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The Business and Life You Want to Build
In the early days of my first consulting business, I knew I needed some sort of plan to give me the greatest chance at success. I took many a wrong step, yet in the end I managed to put a solid business together.
I had learned through bitter experience that forming a successful business is to be conscious about the kind of business, and the sort of life, I wanted to have. I spent long hours thinking and writing about what I believed, what I wanted from my life, why I wanted to start a business, and the things I did well.
Only after that initial work was I able to look at the How of creating a sustainable business.
The Conscious Business
Being conscious about creating your business and your life will set you apart from 99% of the other businesses in your industry. Setting your intent and clearly visualizing and defining your goal gives you the clarity and energy you need to take what you do best and focus it on success.
Many a business plan has been slapped together using one of the business planning tool software packages available today. The problem with such tools is that they start you off in midstream. Make the mistake of thinking that a quick business plan is all you need for success and you will be gnashing your teeth before you're through.
There is a lot you need to know before you begin a business plan. And all the software in the world will not substitute for the background you need to create solid business plans, investor presentations, and communication strategies.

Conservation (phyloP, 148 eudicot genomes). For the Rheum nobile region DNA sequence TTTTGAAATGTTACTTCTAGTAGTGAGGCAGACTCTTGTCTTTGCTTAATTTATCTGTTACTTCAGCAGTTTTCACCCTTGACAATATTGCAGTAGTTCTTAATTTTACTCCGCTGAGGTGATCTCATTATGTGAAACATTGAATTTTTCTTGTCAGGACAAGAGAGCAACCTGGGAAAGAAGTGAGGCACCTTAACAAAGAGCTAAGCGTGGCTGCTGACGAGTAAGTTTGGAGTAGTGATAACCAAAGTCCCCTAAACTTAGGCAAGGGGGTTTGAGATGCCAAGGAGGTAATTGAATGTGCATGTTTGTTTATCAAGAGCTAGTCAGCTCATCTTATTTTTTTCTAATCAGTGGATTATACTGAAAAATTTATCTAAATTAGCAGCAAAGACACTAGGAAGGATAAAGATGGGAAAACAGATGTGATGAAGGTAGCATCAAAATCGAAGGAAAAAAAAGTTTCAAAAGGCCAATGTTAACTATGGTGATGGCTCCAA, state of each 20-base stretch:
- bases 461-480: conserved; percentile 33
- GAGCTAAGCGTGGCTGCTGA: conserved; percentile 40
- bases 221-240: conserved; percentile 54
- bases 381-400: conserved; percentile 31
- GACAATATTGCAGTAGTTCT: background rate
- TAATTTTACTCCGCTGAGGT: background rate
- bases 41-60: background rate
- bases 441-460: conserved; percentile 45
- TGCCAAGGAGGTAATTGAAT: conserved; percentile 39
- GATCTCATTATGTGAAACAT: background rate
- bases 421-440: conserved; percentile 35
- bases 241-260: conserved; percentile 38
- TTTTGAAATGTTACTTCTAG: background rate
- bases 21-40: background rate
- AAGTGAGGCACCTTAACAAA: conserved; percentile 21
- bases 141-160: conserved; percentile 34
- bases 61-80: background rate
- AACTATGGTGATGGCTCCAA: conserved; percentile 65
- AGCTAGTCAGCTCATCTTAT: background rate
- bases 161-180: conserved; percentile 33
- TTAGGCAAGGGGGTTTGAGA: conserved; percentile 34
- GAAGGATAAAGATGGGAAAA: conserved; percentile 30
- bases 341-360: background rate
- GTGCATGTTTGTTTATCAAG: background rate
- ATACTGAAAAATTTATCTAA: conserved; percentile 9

Never Too Late to Start
For the small business it's never too late to reexamine your foundation. But it is far better to begin well. In the beginning you have a smaller team. Your minds are not contaminated by what you think you know, by the sorts of experiences you get in the first few years of a new business.
Don't get me wrong -- experience is a wonderful teacher, but experience without focus is worthless.
You have an opportunity to create a mindset and the right focus. Spend the time early on and you can manage most of the difficulties you'll encounter while they're still small. You'll mitigate the risk of launching a new business or product because you'll have spent time understanding the territory. Remember: Knowing the territory comes first. Maps come later.
Starting a business is risky. Take the time to assess your concept and develop a clear picture of your resources, your abilities, and what's needed to make your idea a reality before diving into the planning process.
It's in our culture, unfortunately, to not be conscious about the choices we make and to blame others for the circumstances of our lives.
Why not be different about the choices you make today? Make what happens in your business and your life a conscious decision.
Create the path that's right for you!
Michael Knowles, co-author of The Entrepreneur's Concept Assessment Toolbook (available at http://www.booklocker.com/books/1988.html or Amazon.com) helps businesses take what they do best and focus it on success. A Principal in One Straight Line LLC, Michael has over 25 years of experience helping companies create communication strategies help them engage customers, employees, investors, outsourcing partners, and the community.
Michael can be reached at firstname.lastname@example.org.
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